"Devraj." His grandmother's energy was strong, beautiful, carrying within it the echoes of incense and spice, silica and molten heat. "A little late to come calling, beta."
Only his grandmother ever called him "beloved child" in the language of his mother. "I figured you'd be up working on your designs."
"The glass is becoming more and more stubborn with age. Today, I meant to finish a stained glass window except the red refused to cooperate. It turned orange instead."
He was used to the way she spoke of her precious glass as if it were a sentient being. "You still haven't sent me my birthday present."
"Cheeky boy." A psychic brush against his mind, an affectionate kiss on his forehead. "You'll get what's coming to you."
He laughed, and it was perhaps the only time he ever truly did that anymore - with her, the woman who'd loved him even when he'd hated himself. "Nani," he said, using the Hindi word for maternal grandmother, "I need some advice."
"You've been walking a lonely path these past few years."
"Yes." He'd never lied to his grandmother. Perhaps he'd withheld his darkest secrets, but he'd never lied.
"The metal - I know it kept you sane at a time when another child might've broken," she said, the warmth of her love a gentle wind across his senses, "but you must see what it's doing to you."
It was, Dev knew, becoming fused into his very cells. Sometimes his mind was so cool, so flawlessly quiet that he wondered if it was blood that ran in his veins, or something far less human. "I can no more stop reaching for metal than you can stop shaping glass." Steel and iron, copper and gold, it all called to him, resonating on a psychic frequency he alone could sense. "It helps me do what I need to do."
"Understand the Psy?"
"Yes. And make decisions that need making."
A sigh. "Metal melts, too, beta. It is not always hard, not always cold."
"That's the problem. Something's penetrating my shields."
"Without your conscious control?"
"Yes." He told her about Katya. "I'm the director - I can't afford that kind of a chink in my shields."
"I should remove the threat."
"Kill her, you mean."
There was no shock from his grandmother. In her youth, she'd been one of the foot soldiers for the Forgotten. "This woman, this Katya," she now said, "she plays on your weaknesses."
Katya's screams echoed inside him, full of so much terror, he didn't know how she'd survived. "I don't think it's deliberate."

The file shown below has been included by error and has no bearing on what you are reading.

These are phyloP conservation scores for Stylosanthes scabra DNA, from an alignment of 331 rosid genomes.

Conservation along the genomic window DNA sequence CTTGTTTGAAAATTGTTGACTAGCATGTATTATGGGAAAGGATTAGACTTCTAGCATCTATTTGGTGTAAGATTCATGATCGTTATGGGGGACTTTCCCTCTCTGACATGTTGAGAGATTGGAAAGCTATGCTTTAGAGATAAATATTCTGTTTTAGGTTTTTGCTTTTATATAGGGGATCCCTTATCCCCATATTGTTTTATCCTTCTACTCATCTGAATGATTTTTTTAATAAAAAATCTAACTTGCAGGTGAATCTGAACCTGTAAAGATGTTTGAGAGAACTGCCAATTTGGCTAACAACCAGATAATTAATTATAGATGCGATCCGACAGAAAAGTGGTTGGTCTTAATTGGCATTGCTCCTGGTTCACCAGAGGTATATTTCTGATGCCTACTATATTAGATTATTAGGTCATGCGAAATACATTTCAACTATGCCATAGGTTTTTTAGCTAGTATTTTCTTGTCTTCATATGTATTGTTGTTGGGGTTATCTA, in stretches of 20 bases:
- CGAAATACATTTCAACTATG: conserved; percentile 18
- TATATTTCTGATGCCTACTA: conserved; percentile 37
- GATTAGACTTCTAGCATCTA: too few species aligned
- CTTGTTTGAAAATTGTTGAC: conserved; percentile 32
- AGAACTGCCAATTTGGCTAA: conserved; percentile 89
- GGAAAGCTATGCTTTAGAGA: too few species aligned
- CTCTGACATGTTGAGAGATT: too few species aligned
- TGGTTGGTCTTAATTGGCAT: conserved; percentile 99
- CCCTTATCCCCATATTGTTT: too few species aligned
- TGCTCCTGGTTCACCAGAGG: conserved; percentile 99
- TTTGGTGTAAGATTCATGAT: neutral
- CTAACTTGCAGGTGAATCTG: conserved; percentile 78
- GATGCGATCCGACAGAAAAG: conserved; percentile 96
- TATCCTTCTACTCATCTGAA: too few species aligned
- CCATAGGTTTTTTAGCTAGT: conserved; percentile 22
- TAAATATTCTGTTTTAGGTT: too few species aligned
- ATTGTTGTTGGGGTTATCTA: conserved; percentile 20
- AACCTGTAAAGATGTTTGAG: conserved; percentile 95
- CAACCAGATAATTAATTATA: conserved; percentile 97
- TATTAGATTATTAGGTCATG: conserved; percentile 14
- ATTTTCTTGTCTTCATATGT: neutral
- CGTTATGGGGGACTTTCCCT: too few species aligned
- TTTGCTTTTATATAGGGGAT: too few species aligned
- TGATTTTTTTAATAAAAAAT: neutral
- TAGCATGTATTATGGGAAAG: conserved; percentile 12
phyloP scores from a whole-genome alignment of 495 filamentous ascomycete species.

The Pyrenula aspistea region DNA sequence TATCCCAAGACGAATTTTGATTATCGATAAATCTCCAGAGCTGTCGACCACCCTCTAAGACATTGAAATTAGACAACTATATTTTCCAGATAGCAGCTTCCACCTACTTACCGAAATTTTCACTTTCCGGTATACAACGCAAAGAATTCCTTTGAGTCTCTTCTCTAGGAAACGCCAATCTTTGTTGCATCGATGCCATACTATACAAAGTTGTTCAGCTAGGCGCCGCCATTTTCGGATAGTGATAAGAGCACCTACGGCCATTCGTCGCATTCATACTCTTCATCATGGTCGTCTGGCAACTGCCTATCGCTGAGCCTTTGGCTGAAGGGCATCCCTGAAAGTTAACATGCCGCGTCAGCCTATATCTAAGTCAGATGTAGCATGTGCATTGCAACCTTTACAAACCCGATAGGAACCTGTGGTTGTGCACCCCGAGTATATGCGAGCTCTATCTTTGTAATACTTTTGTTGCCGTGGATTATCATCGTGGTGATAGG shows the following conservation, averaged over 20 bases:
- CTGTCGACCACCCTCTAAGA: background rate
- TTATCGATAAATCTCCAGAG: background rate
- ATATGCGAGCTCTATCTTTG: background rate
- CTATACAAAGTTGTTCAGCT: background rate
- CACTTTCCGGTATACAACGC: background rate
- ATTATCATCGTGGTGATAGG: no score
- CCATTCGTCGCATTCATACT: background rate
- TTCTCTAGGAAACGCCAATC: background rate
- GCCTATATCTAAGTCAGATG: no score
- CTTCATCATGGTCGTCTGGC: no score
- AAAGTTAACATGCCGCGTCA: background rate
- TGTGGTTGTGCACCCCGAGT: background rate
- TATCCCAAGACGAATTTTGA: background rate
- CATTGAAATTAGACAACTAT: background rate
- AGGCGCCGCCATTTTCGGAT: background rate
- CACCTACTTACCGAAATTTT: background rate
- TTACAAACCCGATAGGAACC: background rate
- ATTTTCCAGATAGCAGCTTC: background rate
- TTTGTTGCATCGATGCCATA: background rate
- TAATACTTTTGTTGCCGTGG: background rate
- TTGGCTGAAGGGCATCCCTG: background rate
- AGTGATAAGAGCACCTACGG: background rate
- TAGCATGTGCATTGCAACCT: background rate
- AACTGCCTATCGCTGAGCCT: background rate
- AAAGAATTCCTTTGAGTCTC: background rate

"Perhaps." A pause. "If she is a sleeper assassin, it may be that she was chosen. . .no, that she was made to disarm you. Your history isn't public knowledge, but neither is it completely hidden - you may believe you're refusing her entry, but your subconscious has clearly opened a door for her."
Something twisted inside him, shooting barbs into his heart. "If she was designed to get under my skin, they did a good job." She'd slipped inside him with such stealth, the perfect stiletto in the dark.
"Ah, Devraj, don't sound as if you've been played for a fool." A pulse of loving energy that was as familiar as the melting silica of her precious glass. "I'm happy for you."
"It shows you still have heart, that you didn't immediately move to strike. And I'd rather you have that than be a cold-blooded general who thinks of nothing but power."
"Her mind," he said, "do you think you might be able to unravel the programming?" His grandmother was only a midrange sender, but she was very, very good at untangling psychic knots - an odd skill that the Psy in the Net seemed to have lost. Perhaps it was no longer necessary now that they were Silent.
It was very much necessary for the Forgotten.
Nani was the one who'd untangled the ribbons of madness that had ravaged Dev's father. The ribbons always came back - faster each time - but now they knew what to watch for. The first time . . . Dev shook his head in violent repudiation.
For a second, his attention split between the psychic and physical aspects of his nature as Katya stirred. Putting his hand on the back of her head, he gentled her into sleep once more before returning to his grandmother.
"I'd have to see her." Her mental tone was serene, yet no less sharp for it. "But you know the problem - we're not the same as the Psy in the Net. I may not even be able to sense the bonds that lock her in, much less the deeper programming."
"I don't want you trying yet in any case." A midrange Psy telepath could do a lot of damage to one of the Forgotten who'd lowered her shields.
"You call me when you need me." Another psychic brush. "Do you want to talk to your nana?"
"No, let him sleep."
"You know he never sleeps while I'm awake. Stubborn man."
He sent her a good-bye kiss before dropping from the ShadowNet. Coming back into his own mind was an easy glide, a familiar truth. He understood exactly how the woman in his arms felt at being cut off from the psychic plane. It must be akin to having a limb amputated, a claustrophobic terror.
If, of course, she was telling the truth.
This woman, this Katya, she plays on your weaknesses.
How could he not have seen it? It was as if someone had gone into his very psyche and created a woman he simply could not harm, no matter what he'd told himself to the contrary. Even now, with the truth of his grandmother's words ringing in his head, he couldn't repudiate Katya . . . couldn't send her back to the dark.